We will first of all presuppose (the presence of) a Totality-generating dynamical system.
The process stadia of such a system now imply the corresponding process stadia of the Totality. A process stadium of a Totality is the ' Here-and-now Individual ' -- we can call this also : the Semaphoront -- while, all those stadia taken together, form the ' Historical Individual '.
Generation of a Totality means that the system elements, or a part thereof, together form a coherent whole, a totality-resultant of the dynamical system, coherent, either in space, or in time, or in space and time, and having an intrinsic boundary with an environment. So not just any (arbitrarily chosen) process (dynamical system) generates a Totality. Especially for abstract ' dynamical ' systems -- which are moreover just simulations of dynamical systems -- applies the following : They cannot supply all the revised metaphysical concepts, needed for the establishment of a revised Substance-Accident Metaphysics. The dynamical systems that are involved in the generation of full-fledged Totalities thus have some special properties.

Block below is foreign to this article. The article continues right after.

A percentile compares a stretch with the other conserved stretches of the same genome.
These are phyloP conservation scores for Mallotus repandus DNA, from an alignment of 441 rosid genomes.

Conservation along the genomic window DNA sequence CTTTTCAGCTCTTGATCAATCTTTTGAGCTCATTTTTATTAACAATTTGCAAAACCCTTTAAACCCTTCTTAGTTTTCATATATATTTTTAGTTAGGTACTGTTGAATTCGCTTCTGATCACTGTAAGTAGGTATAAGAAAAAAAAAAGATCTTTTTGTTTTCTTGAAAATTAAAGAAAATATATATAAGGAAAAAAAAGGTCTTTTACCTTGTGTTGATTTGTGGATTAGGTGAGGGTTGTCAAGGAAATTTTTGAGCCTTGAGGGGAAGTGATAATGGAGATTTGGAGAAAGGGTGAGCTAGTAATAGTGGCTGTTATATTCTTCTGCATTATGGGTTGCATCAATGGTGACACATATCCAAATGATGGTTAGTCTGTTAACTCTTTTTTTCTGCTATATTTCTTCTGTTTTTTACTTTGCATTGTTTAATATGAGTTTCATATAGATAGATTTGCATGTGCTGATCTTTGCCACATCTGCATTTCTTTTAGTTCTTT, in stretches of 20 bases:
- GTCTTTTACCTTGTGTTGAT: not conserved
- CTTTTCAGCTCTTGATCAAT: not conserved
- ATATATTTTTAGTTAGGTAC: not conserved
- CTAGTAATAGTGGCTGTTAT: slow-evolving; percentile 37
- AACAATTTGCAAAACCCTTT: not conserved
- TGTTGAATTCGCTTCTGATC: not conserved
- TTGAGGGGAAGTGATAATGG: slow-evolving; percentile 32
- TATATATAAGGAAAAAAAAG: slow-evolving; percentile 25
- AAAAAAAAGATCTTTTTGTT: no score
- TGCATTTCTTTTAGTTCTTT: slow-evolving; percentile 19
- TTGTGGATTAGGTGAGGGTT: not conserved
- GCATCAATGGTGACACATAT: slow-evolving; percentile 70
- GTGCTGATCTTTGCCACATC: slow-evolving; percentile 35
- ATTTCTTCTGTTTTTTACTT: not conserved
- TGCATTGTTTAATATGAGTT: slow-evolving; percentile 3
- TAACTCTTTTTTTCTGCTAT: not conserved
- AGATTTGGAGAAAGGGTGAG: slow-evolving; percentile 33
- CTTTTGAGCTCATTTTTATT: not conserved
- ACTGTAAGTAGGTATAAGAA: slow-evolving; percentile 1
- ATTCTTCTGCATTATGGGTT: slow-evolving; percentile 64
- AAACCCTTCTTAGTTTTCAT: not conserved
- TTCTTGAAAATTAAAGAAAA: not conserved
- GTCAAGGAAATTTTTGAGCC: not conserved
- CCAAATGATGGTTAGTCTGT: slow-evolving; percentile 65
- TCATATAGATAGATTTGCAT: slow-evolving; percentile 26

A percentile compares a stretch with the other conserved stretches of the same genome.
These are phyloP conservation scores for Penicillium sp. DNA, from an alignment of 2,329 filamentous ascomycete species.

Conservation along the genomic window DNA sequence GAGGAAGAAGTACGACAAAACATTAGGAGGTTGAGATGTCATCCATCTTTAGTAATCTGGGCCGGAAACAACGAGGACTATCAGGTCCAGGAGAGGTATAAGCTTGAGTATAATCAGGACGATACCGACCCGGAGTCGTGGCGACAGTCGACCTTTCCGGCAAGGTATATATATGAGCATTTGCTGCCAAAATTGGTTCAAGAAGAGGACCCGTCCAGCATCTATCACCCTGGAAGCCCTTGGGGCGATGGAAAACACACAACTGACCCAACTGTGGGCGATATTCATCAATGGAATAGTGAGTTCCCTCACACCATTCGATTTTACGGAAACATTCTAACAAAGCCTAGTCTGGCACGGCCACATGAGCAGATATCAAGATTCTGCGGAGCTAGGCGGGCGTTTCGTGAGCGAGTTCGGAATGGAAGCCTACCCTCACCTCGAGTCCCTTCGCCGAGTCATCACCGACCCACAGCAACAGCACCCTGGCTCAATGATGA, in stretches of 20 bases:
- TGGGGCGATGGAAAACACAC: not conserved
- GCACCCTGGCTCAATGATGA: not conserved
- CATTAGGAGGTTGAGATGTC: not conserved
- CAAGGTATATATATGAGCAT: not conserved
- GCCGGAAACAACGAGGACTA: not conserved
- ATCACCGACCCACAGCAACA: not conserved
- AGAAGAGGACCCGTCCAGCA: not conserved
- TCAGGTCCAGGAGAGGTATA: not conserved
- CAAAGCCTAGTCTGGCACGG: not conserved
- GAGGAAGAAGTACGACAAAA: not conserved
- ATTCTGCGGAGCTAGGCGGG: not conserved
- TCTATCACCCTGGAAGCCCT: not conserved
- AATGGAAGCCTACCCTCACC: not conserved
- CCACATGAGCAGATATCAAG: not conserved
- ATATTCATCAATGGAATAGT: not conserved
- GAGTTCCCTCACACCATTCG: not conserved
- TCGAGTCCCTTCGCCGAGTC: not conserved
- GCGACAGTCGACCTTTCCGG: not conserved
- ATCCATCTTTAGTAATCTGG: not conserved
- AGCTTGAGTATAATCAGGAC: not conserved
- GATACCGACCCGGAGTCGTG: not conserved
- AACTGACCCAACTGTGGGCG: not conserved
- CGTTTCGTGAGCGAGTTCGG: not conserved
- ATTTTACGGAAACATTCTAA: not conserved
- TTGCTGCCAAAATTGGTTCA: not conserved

Every process stadium is a certain configuration of system elements and can be considered as an initial state , meaning that the system will be observed from that state onwards.